The British Factory House - Oporto
Thurston Table in The British Factory House (A Feitoria
Inglesa -Porto)- Oporto, Portugal
A model of The British Factory
House (A Feitoria Inglesa)
The Billiard Room is situated on the top right of the
In 2014 we received an enquiry from
The British Factory House in Oporto to renovate their
'Billiard' table. After some emails to and from asking
questions and receiving pictures it became obvious that this was an
early example of a Billiard table.
The Billiard Room
Marked in the picture is the
Thurston Marking Board and the Thurston Ball & Pool Money
Receiver. These were sold as seperate units as shown in the picture
taken from a Thurston catalogue circa 1890
The Billiard Table
The cushion plates help indicate the
The Catherine Street address meant
that the table was pre 1901 (Thurston moved to Leicester Square in
1901) and the plate on the other end referring to Patent No. 1480,
we believe refers to the patent for vulcanised rubber made by
Thurston in 1845. So we knew we were dealing with a
table that was at least 115 year old and was possibly older.
On examining the pictures of the table it became clear that
little or no recovering or renovation work had been carried out
since it was installed. It had the built up strip rubber in the
cushions which was covered both in the billiard cloth as well as
the white linen under cloth.
As it was realised that the work would not just be fitting new
rubber and recovering the bed and cushions but would require some
serious wood work on the cushions to be able to fit modern rubber
some local help by way of a wood workshop would be required. Mike
Atherton the Thurston Works manager volunteered to carry out the
work and so flew out to Oporto with his tool kit and with the cloth
and parts required in April 2015.
During the renovation work he took several pictures that showed
interesting features he discovered for example :-
The following picture shows part of the cushion rubber support
which indicates that the last time the cushions were worked on was
In the picture below you can see the rubber strips that made up
the cushion rubber and also the round shape to the nose of the
rubber unlike the 'L' section rubber used today.
Another picture set is a view of a corner pocket before the work
was carried out and as you can see the table can not have been
played on for many years!
When Mike was on site he sent back a picture of the number
stamped on the cushion and also the table frame number to see if we
could find them in our old foreman's table book or in our old
The cushion number 4050 was stamped into all six cushions and was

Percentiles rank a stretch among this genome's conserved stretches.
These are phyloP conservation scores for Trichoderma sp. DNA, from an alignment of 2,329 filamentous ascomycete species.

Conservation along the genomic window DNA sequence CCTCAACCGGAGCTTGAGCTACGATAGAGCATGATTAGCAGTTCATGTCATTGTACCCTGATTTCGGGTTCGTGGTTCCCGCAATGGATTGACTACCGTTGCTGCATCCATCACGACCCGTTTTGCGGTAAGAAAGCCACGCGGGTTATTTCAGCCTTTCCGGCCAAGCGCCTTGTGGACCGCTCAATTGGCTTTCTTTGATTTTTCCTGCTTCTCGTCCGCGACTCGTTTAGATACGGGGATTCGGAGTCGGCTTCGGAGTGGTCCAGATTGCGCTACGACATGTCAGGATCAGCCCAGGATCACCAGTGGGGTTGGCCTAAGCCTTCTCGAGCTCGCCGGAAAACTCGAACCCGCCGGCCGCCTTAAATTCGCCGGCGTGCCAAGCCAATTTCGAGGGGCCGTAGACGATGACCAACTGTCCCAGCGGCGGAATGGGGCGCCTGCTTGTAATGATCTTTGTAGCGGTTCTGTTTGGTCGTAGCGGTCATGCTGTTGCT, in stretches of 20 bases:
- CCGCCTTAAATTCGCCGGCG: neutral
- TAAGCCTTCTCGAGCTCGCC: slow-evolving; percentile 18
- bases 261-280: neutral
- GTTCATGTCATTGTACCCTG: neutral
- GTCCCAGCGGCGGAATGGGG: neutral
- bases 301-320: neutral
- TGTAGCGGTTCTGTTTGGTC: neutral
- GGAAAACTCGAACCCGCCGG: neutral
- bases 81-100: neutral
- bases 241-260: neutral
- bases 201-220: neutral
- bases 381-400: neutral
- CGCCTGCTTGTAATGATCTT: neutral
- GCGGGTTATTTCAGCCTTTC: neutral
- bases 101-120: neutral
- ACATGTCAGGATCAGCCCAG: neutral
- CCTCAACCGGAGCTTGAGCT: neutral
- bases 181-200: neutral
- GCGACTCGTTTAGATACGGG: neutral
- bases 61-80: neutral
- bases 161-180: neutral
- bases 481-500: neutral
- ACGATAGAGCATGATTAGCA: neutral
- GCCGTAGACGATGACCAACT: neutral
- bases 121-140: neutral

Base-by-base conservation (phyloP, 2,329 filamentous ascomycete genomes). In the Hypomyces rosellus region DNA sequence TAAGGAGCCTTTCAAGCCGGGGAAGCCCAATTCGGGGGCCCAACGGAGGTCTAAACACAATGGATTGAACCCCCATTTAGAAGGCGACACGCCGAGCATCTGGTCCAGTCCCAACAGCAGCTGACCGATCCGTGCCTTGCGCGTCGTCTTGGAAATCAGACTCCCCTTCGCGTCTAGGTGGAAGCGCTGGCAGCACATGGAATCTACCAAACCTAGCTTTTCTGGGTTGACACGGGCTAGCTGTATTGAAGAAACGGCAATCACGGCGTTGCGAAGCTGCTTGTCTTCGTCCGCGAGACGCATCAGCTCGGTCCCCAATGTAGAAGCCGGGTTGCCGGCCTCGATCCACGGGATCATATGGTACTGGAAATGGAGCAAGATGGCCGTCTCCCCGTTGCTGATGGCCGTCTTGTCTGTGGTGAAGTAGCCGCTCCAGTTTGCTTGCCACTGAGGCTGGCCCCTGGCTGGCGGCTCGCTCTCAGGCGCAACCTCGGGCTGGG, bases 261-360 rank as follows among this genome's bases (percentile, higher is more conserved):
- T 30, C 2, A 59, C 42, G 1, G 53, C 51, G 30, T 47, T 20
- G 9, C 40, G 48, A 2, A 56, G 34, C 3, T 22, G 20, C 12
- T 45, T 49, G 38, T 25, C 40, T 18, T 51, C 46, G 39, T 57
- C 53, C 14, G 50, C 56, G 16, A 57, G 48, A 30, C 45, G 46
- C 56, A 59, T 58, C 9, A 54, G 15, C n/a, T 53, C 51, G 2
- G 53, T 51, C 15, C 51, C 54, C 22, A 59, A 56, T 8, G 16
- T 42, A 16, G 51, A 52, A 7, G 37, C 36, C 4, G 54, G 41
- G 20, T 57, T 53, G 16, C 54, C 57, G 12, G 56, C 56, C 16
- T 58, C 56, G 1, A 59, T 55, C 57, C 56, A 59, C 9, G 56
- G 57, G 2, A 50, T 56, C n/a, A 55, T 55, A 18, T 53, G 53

different to the table number. However this sort of thing is
recorded in the foreman's note book were a few entries show that
cushions with a different number to the frame went with the table
The frame number was clearly
stamped on the top of the leg square along with, we presume, the
table makers initials.
Although the earliest date in the foreman's note book is
December 1896 along with a table number 5936 meant that we could
not trace the actual manufacturing date. We do have Sales Ledgers
prior to 1886 they are for British Sales not export as the Export
Sales Ledger were lost when Thurston Leicester Square premises were
bombed in 1940.
So trying to date the table is a little difficult, if we are
correct in the patent on the cushion plate referring to vulcanised
rubber cushion being 1845 and the Foreman's note book earliest
entry in late 1886. Along with the thin, 1inch (25mm) thick four
section slate bed, it points to its age being closer to 1845 than
the cushion recovering date of 1887. Our best guess is that the
table is circa 1850.
The renovation work carried out by Mike Atherton, Thurston's
Works Manager, required all his knowledge and skills built up from
his many years experience both in the factory and on the road as a
service fitter. The cushions had to be adjusted to take the modern
rubber, so the cushion blocks had to be adjusted to allow for the
original nose projection. The height of the cushion also had to be
adjusted so that the balls would strike the cushion correctly. The
cut for the pockets had to match the original so that the point of
fall stayed the same. So this meant that the middle pockets with
the pocket plate set quite far forward would mean that it was more
difficult to pot a ball in the middle pocket that on a 'modern'
Work in progress
The pictures below show some of the
work that Mike had to undertake to achieve the full renovation of
this early Billiard Table.
The Old cloth and undercover
being removed. The old tacks were 'reluctant' to be
The shape of the 'old' original
cushion block shown once the rubber was removed
New profiling of cushion blocks - New timber glued into
position to ensure correct projection of cushion
New rubber fitted - ready for
the next task before recovering in Billiard Cloth
The finished job - ready
Snooker rails were fitted rather than bag pocket nets so that
the balls, particularly from the middle pockets, could more easily
be collected. Notice that the table now also sits on a carpet
square. Mike help with the fitting by removing the slate bed so the
frame could be lifted and then replaced onto the carpet.
It was with surprise and pleasure that in January 2016 an email
was received from Rui Coelho which had attached a translation of
this article and so with his permission that translation is shown
Pictures - The British Factory House & Mike
Catalogue picture from the Snooker Heritage
Translation of article into Portugese and additional picture
-Thanks to Rui Coelho
© E.A. Clare & Son Ltd.
2018. © Peter N. Clare 2018
Reproduction of this article allowed only with the permission from
E.A. Clare & Son Ltd.
44(0)151 482 2700